ANTIMICROBIAL AND ANTIOXIDANT ACTIVITIES OF TWO ENDOPHYTIC FUNGI ISOLATED FROM MELASTOMA MALABATHRICUM L. LEAVES
Objective: The objectives of this study were to isolate endophytic fungi from Melastoma malabathricum L. leaves and to study their antimicrobial and antioxidant potentials.
Methods: Disc diffusion method and Agar well diffusion method was carried out for studying the antibacterial and antifungal range of the isolated endophytes MMF5 and MMF9. DPPH (2, 2-diphenyl-2-picrilhydrazyl) reduction assay was followed for the study of antioxidant activities of the isolated. CFU counting method was followed for determining the MICs of the isolates against two selected bacteria and to know the mode of action.
Results: Two endophytic fungi have been isolated which were identified as species of Penicillium by studying their morphology under a compound light microscope. Both were found to show great antibacterial activities against Gram-negative as well as Gram-positive bacteria. The Minimum Inhibitory Concentration (MIC) value of the ethyl acetate extracts of MMF5 and MMF9 were found to be 150Âµg/ml and 100Âµg/ml respectively for Staphylococcus aureus and Escherichia coli with the bacteriostatic mode of action. They also exhibited good antifungal activities against an animal as well as plant pathogenic fungi. IC50 value of MMF5 and MMF9 in an antioxidant assay using stable DPPH radical was found to be 52.38Î¼g/ml and 24.44Î¼g/ml respectively in comparison to the control ascorbic acid having the value 8.5Î¼g/ml.
Conclusion: From this study, it can be said that due to having good antimicrobial and antioxidant activities, the strains can be used as a prospective source in the medicinal industry for the drug development.Keywords: Melastoma malabathricum, Antimicrobial, Antioxidant, Indigenous plants, Minimum Inhibitory Concentration, Bacteriostatic
2. Costa FG, Zucchi TD, Melo ISde. Biological control of phytopathogenic fungi by endophytic actinomycetes isolated from maize (Zea mays L.). Braz Arch Biol Technol 2013;56:948-55.
3. Maciaâ€™-Vicente JG, Jansson HB, Mendgen K, Lopez-Llorca LV. Colonization of barley root by endophytic fungi and their reduction of take-all caused by Gaeumannomyces graminis var. tritici. Can J Microbiol 2008;54:600â€“9.
4. Maciaâ€™-Vicente JG, Jansson HB, Samir K, Abdullah SK, Descals E, Salinas J, et al. Fungal root endophytes from natural vegetation in Mediterranean environments with special reference to Fusarium spp. FEMS Microbiol Ecol 2008;64:90â€“105.
5. Freeman S, Rodriguez RJ. Genetic conversion of a fungal plant pathogen to a nonpathogenic, endophytic mutualist. Science 1993;260:75â€“8.
6. Schulz B, Rommert AK, Dammann U, Aust HJ, Strack D. The endophyte-host interaction: a balanced antagonism? Mycol Res 1999;10:1275â€“83.
7. Mcinroy JA, Kloepper JW. Survey of indigenous bacterial endophytes from cotton and sweet corn. Plant Soil 1995;173:337-42.
8. Fisher PJ, Petrini O, Scott HML. The distribution of some fungal and bacterial endophytes in maize (Zea mays L.). New Phytol 1992;122:299-305.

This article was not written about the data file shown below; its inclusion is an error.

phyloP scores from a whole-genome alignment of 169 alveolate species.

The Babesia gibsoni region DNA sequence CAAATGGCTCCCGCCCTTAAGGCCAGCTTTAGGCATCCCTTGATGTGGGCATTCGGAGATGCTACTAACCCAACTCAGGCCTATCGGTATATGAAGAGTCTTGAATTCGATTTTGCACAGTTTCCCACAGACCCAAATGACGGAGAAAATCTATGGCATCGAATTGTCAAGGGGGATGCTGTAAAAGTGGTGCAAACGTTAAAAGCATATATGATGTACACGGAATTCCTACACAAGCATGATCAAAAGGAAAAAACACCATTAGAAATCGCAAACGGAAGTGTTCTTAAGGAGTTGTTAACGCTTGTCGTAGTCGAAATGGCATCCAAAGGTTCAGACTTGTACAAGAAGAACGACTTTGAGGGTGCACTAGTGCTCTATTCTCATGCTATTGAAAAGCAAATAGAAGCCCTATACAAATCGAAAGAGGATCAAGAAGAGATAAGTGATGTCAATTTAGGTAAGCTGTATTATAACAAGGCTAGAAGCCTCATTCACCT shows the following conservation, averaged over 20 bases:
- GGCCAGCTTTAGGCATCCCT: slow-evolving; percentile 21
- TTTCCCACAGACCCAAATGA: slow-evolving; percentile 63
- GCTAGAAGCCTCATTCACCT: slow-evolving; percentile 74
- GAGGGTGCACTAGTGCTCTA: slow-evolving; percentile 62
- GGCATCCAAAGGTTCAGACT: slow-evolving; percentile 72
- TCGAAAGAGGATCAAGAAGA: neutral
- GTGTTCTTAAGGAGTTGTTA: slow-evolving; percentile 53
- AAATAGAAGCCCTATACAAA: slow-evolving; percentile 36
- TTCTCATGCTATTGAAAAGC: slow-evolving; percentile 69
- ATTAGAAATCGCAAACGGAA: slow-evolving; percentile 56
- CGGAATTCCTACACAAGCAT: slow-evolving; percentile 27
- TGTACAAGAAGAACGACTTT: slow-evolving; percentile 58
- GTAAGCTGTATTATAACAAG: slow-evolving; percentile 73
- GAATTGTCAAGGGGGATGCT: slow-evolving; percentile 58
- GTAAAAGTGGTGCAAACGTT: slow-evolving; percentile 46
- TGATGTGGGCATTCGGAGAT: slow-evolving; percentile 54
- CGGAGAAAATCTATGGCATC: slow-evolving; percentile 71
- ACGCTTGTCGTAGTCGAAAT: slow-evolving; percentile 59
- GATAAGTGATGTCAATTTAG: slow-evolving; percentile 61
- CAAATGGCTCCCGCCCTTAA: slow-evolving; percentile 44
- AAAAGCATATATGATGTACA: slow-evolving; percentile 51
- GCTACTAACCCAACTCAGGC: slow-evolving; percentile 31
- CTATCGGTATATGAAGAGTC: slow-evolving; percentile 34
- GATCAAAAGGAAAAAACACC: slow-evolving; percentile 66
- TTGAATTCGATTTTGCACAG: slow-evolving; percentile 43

9. Lodewyckx C, Vangronsveld J, Porteous F, Moore ERB, Taghavi S, Mezgeay M. Endophytic bacteria and their potential applications. Crit Rev Plant Sci 2002;21:583-606.
10. Rai R, Dash PK, Prasanna BM, Singh A. Endophytic bacterial flora in the stem tissue of a tropical maize (Zea mays L.) genotype: isolation, identification, and enumeration. World J Microbiol Biotechnol 2007;23:853-8.
11. Stierle A, Strobel G, Stierle D. Taxol and taxane production by Taxomyces andreanae, an endophytic fungus of pacific yew. Science 1993;260:214-6.
12. Bhagobaty RK, Joshi SR. Antimicrobial and antioxidant activity of endophytic fungi isolated from ethnomedicinal plants of the â€œSacred forestsâ€ of Meghalaya, India. Mikol Lek 2012;19:5-11.
13. Awadh A, Ali N, Al-rahwi K, Lindequis U. Some medicinal plants used in Yemeni herbal medicine to treat Malaria. Afr J Tradit Complementary Altern Med 2004;1:72-6.
14. Toledo BA, Galetto L, Colantonio S. Ethnobotanical knowledge in rural communities of Cordoba (Argentina): the importance of cultural and biogeographical factors. J Ethnobiol Ethnomed 2009;5:40-4.
15. Joffry SMd, Yob NJ, Rofiee MS, Affandi MMR, Meor Md, Suhaili Z, Othman F, et al. Melastoma malabathricum (L.) smith ethnomedicinal uses, chemical constituents, and pharmacological properties: a review. J Evidence-Based Complementary Altern Med 2012;1-48. Doi.org/ 10.1155/ 2012/258434. [Article in Press]
16. Mamat SS, Kamarolzaman MdFF, Yahya F, Mahmood ND, Shahril MdS, Jakius KF, et al. Methanol extract of Melastoma malabathricum leaves exerted antioxidant and liver protective activity in rats. BMC Complementary Altern Med 2013;13:326-31.
17. Sarbadhikary SB, Bhowmik S, Datta BK, Mandal NC. Antimicrobial and antioxidant activity of leaf extracts of two indigenous angiosperm species of tripura. Int J Curr Microbiol Appl Sci 2015;4:643-55.
18. Bauer AW, Kirby WMM, Sherrie JC, Tuck M. Antibiotic susceptibility testing by a standardized disc diffusion method. Am J Clin Pathol 1966;45:493-6.
19. Ray B, Schamber R, Miller KW. The pediocin AcH precursor is biologically active. Appl Environ Microbiol 1999;65:2281-6.
20. Fernandez-Garayzabal JF, Delgado C, Blanco M, Vazquez-Boland JA, Briones V, Suarez G, et al. Role of potassium tellurite and brain heart infusion in the expression of the hemolytic phenotype of Listeria spp. on agar plates. Appl Environ Microbiol 1992;58:434-8.
21. Braca A, Sortino C, Politi M, Morelli I, Mendez J. Anti-oxidant activity of flavonoids from Licania licaniaeflora. J Ethnopharmacol 2002;79:379-81.